Thomas More Law Center:
April 28, 2010
ANN ARBOR, MI – The Obama administration and Congress, supported by a multi-million dollar campaign by national lesbian, gay, bisexual, transgender advocacy groups, plan to repeal the longstanding statutory ban on homosexuals serving in the military by this Memorial Day.
The Thomas More Law Center, a national public interest law firm based in Ann Arbor, Michigan, is encouraging members of Congress to defend the current statute.
Richard Thompson, President and Chief Counsel of the Law Center, commented, "the repeal of this law would do immense and irreversible damage to the war-fighting capability of our Armed Forces. Once the law is repealed, LGBT operatives will infiltrate the military, and backed by a brigade of ACLU lawyers, will push the homosexual agenda to the point of paralyzing the primary purpose of the military—winning wars. Because of "zero tolerance" for anyone who disagrees with the repeal, thousands of current military personnel, especially those in the mid-career ranks, will leave."
The 1993 federal statute at issue, (often mislabeled as "Don't Ask, Don't Tell") states that homosexuals are not eligible to serve in the military. The law was overwhelming passed by bipartisan, veto-proof majorities in both houses, after extensive hearings and debate. The legislation was prompted by overwhelming public opposition to President's Clinton's attempt to lift the ban on homosexuals in the military as a political favor to the homosexual groups which supported his election bid.
In its findings leading to the 1993 law, Congress affirmed: that there is no constitutional right to serve in the armed forces; military life is fundamentally different from civilian life; the prohibition against homosexual conduct is a long-standing element of military law; and the presence of persons who demonstrate a propensity or intent to engage in homosexual acts would create an unacceptable risk to the high standards or morale, good order and discipline, and unit cohesion that are the essence of military capability.
Nonetheless, a renewed effort was launched by President Obama in 2009 to overturn the non-eligibility statute, again as a political payoff to LGBT advocacy groups that supported his election.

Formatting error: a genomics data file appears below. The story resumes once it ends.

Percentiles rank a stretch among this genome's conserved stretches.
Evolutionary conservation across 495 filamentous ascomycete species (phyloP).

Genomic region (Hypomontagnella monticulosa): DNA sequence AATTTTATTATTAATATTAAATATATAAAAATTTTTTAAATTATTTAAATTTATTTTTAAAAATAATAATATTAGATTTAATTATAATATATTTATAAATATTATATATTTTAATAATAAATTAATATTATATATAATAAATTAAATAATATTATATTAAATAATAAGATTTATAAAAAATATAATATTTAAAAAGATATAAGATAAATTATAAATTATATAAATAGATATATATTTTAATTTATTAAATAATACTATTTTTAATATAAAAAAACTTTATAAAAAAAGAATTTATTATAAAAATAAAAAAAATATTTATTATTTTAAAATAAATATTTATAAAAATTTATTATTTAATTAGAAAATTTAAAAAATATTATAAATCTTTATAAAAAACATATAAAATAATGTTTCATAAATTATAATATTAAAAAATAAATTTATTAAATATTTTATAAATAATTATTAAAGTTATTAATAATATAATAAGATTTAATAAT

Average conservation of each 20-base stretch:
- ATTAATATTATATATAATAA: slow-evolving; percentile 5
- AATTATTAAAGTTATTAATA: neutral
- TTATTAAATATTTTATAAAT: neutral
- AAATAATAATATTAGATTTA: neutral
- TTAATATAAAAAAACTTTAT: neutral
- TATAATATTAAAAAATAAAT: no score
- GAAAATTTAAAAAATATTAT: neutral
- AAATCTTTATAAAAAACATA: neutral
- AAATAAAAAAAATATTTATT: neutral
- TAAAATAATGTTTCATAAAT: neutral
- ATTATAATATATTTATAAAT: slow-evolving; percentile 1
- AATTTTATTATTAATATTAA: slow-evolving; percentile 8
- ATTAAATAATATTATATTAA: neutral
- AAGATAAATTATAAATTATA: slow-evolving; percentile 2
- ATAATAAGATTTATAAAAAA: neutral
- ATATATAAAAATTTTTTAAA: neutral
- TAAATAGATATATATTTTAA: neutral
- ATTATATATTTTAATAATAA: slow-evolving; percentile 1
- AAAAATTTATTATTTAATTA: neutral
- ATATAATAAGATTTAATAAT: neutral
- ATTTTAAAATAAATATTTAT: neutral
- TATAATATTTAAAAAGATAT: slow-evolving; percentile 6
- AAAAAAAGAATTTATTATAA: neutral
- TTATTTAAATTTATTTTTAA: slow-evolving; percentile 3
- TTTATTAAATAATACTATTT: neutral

This time, over 1,150 distinguished retired Flag and General Officers of the military, including 51 four-star generals and admirals, strongly urged the existing ban be maintained. In a statement released in 2009, they expressed their great concern about the impact a repeal of the ban would have on "morale, discipline, unit cohesion, and overall readiness."
The Center for Military Readiness (CMR), a leading opponent of any repeal, has developed a 2-page policy analysis of the issues. Click here to read.
Most military officers, knowing the position of the commander-in-chief, are reluctant to speak out against repealing the current law. However, when in a position to speak freely, they oppose the repeal of the law.
The current Commandant of the US Marine Corps, General James T. Conway, told Congress his advice to President Obama and members of Congress was to keep the ban on homosexuals as it is.
In February, 2010 both the Army and Air Force Chiefs of Staff testified before Congress. The Army Chief of Staff, General George W. Casey, Jr., told Congress:
"I do have serious concerns about the impact of repeal of the law on a force that's fully engaged in two wars and has been at war for eight-and-a-half years, " General Casey told the Senate Armed Services Committee. "We just don't know the impacts on readiness and military effectiveness."
The Air Force Chief of Staff, General Norton A. Schwartz told Congress:
"This is not the time to perturb the force that is, at the moment, stretched by demands in Iraq and Afghanistan and elsewhere without careful deliberation, " General Schwartz said.
In 2007, the former Chairman of the Joint Chiefs of Staff General Peter Pace, USMC, publically stated that homosexual conduct is immoral and the military should not condone it by allowing gays to serve in the military.
Thompson concluded, "Military men and women, our sons and daughters, should not be subjected to an involuntary social experiment which will damage our national security."
The Thomas More Law Center defends and promotes America's Christian heritage and moral values, including the religious freedom of Christians, time-honored family values, and the sanctity of human life. It supports a strong national defense and an independent and sovereign United States of America. The Law Center accomplishes its mission through litigation, education, and related activities. It does not charge for its services. The Law Center is supported by contributions from individuals, corporations and foundations, and is recognized by the IRS as a section 501(c)(3) organization. You may reach the Thomas More Law Center at or visit our website at www.thomasmore.org.